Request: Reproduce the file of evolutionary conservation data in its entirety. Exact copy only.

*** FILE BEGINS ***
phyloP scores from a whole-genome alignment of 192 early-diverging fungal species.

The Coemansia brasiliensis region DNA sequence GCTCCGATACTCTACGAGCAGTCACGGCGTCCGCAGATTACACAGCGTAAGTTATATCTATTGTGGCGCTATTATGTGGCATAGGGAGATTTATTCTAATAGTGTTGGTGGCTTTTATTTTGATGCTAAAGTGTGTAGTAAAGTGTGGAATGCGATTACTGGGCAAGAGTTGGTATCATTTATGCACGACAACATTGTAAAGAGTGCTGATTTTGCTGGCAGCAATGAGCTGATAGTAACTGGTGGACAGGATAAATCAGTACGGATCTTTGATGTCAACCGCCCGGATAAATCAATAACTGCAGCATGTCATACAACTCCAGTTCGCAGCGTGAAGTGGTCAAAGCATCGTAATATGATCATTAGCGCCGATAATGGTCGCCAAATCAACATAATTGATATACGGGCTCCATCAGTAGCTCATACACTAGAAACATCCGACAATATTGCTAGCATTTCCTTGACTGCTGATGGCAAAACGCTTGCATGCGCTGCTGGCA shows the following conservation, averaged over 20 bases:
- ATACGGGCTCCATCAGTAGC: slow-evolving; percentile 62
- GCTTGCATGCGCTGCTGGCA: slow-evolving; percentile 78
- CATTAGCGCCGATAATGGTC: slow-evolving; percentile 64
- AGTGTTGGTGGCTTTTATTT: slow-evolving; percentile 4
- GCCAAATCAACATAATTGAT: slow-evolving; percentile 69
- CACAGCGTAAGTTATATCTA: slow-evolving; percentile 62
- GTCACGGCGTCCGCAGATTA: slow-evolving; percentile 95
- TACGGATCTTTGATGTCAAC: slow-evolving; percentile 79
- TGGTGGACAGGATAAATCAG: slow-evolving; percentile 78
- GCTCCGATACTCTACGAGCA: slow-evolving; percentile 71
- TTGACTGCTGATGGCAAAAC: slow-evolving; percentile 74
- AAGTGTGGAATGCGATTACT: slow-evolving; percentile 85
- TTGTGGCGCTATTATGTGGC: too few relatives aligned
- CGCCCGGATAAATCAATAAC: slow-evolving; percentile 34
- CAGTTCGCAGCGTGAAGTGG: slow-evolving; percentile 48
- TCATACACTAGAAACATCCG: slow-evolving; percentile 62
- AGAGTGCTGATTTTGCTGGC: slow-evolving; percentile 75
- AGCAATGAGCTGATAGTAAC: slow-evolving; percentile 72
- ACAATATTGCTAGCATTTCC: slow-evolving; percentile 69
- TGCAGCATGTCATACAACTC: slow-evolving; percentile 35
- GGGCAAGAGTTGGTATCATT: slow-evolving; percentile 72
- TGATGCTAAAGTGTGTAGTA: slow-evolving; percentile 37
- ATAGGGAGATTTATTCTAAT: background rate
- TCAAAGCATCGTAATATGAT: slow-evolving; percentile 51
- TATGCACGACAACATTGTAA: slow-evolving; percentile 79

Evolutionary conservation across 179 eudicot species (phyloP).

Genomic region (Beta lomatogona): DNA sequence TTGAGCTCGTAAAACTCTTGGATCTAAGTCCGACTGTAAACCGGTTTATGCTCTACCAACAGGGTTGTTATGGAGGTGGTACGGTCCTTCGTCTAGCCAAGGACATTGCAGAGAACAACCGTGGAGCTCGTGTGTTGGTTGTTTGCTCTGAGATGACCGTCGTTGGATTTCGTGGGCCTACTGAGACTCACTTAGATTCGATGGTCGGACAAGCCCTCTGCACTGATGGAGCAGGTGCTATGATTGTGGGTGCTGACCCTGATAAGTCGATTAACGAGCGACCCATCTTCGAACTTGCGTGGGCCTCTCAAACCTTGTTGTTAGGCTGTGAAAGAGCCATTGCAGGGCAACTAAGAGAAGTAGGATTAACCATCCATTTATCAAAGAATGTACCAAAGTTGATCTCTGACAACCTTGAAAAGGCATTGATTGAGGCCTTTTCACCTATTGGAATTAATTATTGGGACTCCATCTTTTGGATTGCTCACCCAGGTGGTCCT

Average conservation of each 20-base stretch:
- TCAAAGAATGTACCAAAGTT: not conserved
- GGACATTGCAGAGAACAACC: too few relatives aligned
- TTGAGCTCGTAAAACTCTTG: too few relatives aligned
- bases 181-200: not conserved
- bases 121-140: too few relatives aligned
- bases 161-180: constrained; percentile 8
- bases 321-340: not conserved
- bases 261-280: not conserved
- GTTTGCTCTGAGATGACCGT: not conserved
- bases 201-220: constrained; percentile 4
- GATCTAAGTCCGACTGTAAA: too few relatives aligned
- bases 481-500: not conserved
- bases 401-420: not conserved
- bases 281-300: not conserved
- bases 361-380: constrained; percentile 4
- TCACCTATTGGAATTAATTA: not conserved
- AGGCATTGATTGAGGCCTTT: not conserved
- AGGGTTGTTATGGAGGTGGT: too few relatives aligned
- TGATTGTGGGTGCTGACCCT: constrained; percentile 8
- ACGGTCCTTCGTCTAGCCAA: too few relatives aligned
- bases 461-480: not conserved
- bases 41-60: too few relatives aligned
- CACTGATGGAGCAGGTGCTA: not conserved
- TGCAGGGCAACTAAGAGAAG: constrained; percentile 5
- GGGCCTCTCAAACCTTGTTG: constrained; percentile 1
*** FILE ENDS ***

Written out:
phyloP scores from a whole-genome alignment of 192 early-diverging fungal species.

The Coemansia brasiliensis region DNA sequence GCTCCGATACTCTACGAGCAGTCACGGCGTCCGCAGATTACACAGCGTAAGTTATATCTATTGTGGCGCTATTATGTGGCATAGGGAGATTTATTCTAATAGTGTTGGTGGCTTTTATTTTGATGCTAAAGTGTGTAGTAAAGTGTGGAATGCGATTACTGGGCAAGAGTTGGTATCATTTATGCACGACAACATTGTAAAGAGTGCTGATTTTGCTGGCAGCAATGAGCTGATAGTAACTGGTGGACAGGATAAATCAGTACGGATCTTTGATGTCAACCGCCCGGATAAATCAATAACTGCAGCATGTCATACAACTCCAGTTCGCAGCGTGAAGTGGTCAAAGCATCGTAATATGATCATTAGCGCCGATAATGGTCGCCAAATCAACATAATTGATATACGGGCTCCATCAGTAGCTCATACACTAGAAACATCCGACAATATTGCTAGCATTTCCTTGACTGCTGATGGCAAAACGCTTGCATGCGCTGCTGGCA shows the following conservation, averaged over 20 bases:
- ATACGGGCTCCATCAGTAGC: slow-evolving; percentile 62
- GCTTGCATGCGCTGCTGGCA: slow-evolving; percentile 78
- CATTAGCGCCGATAATGGTC: slow-evolving; percentile 64
- AGTGTTGGTGGCTTTTATTT: slow-evolving; percentile 4
- GCCAAATCAACATAATTGAT: slow-evolving; percentile 69
- CACAGCGTAAGTTATATCTA: slow-evolving; percentile 62
- GTCACGGCGTCCGCAGATTA: slow-evolving; percentile 95
- TACGGATCTTTGATGTCAAC: slow-evolving; percentile 79
- TGGTGGACAGGATAAATCAG: slow-evolving; percentile 78
- GCTCCGATACTCTACGAGCA: slow-evolving; percentile 71
- TTGACTGCTGATGGCAAAAC: slow-evolving; percentile 74
- AAGTGTGGAATGCGATTACT: slow-evolving; percentile 85
- TTGTGGCGCTATTATGTGGC: too few relatives aligned
- CGCCCGGATAAATCAATAAC: slow-evolving; percentile 34
- CAGTTCGCAGCGTGAAGTGG: slow-evolving; percentile 48
- TCATACACTAGAAACATCCG: slow-evolving; percentile 62
- AGAGTGCTGATTTTGCTGGC: slow-evolving; percentile 75
- AGCAATGAGCTGATAGTAAC: slow-evolving; percentile 72
- ACAATATTGCTAGCATTTCC: slow-evolving; percentile 69
- TGCAGCATGTCATACAACTC: slow-evolving; percentile 35
- GGGCAAGAGTTGGTATCATT: slow-evolving; percentile 72
- TGATGCTAAAGTGTGTAGTA: slow-evolving; percentile 37
- ATAGGGAGATTTATTCTAAT: background rate
- TCAAAGCATCGTAATATGAT: slow-evolving; percentile 51
- TATGCACGACAACATTGTAA: slow-evolving; percentile 79

Evolutionary conservation across 179 eudicot species (phyloP).

Genomic region (Beta lomatogona): DNA sequence TTGAGCTCGTAAAACTCTTGGATCTAAGTCCGACTGTAAACCGGTTTATGCTCTACCAACAGGGTTGTTATGGAGGTGGTACGGTCCTTCGTCTAGCCAAGGACATTGCAGAGAACAACCGTGGAGCTCGTGTGTTGGTTGTTTGCTCTGAGATGACCGTCGTTGGATTTCGTGGGCCTACTGAGACTCACTTAGATTCGATGGTCGGACAAGCCCTCTGCACTGATGGAGCAGGTGCTATGATTGTGGGTGCTGACCCTGATAAGTCGATTAACGAGCGACCCATCTTCGAACTTGCGTGGGCCTCTCAAACCTTGTTGTTAGGCTGTGAAAGAGCCATTGCAGGGCAACTAAGAGAAGTAGGATTAACCATCCATTTATCAAAGAATGTACCAAAGTTGATCTCTGACAACCTTGAAAAGGCATTGATTGAGGCCTTTTCACCTATTGGAATTAATTATTGGGACTCCATCTTTTGGATTGCTCACCCAGGTGGTCCT

Average conservation of each 20-base stretch:
- TCAAAGAATGTACCAAAGTT: not conserved
- GGACATTGCAGAGAACAACC: too few relatives aligned
- TTGAGCTCGTAAAACTCTTG: too few relatives aligned
- bases 181-200: not conserved
- bases 121-140: too few relatives aligned
- bases 161-180: constrained; percentile 8
- bases 321-340: not conserved
- bases 261-280: not conserved
- GTTTGCTCTGAGATGACCGT: not conserved
- bases 201-220: constrained; percentile 4
- GATCTAAGTCCGACTGTAAA: too few relatives aligned
- bases 481-500: not conserved
- bases 401-420: not conserved
- bases 281-300: not conserved
- bases 361-380: constrained; percentile 4
- TCACCTATTGGAATTAATTA: not conserved
- AGGCATTGATTGAGGCCTTT: not conserved
- AGGGTTGTTATGGAGGTGGT: too few relatives aligned
- TGATTGTGGGTGCTGACCCT: constrained; percentile 8
- ACGGTCCTTCGTCTAGCCAA: too few relatives aligned
- bases 461-480: not conserved
- bases 41-60: too few relatives aligned
- CACTGATGGAGCAGGTGCTA: not conserved
- TGCAGGGCAACTAAGAGAAG: constrained; percentile 5
- GGGCCTCTCAAACCTTGTTG: constrained; percentile 1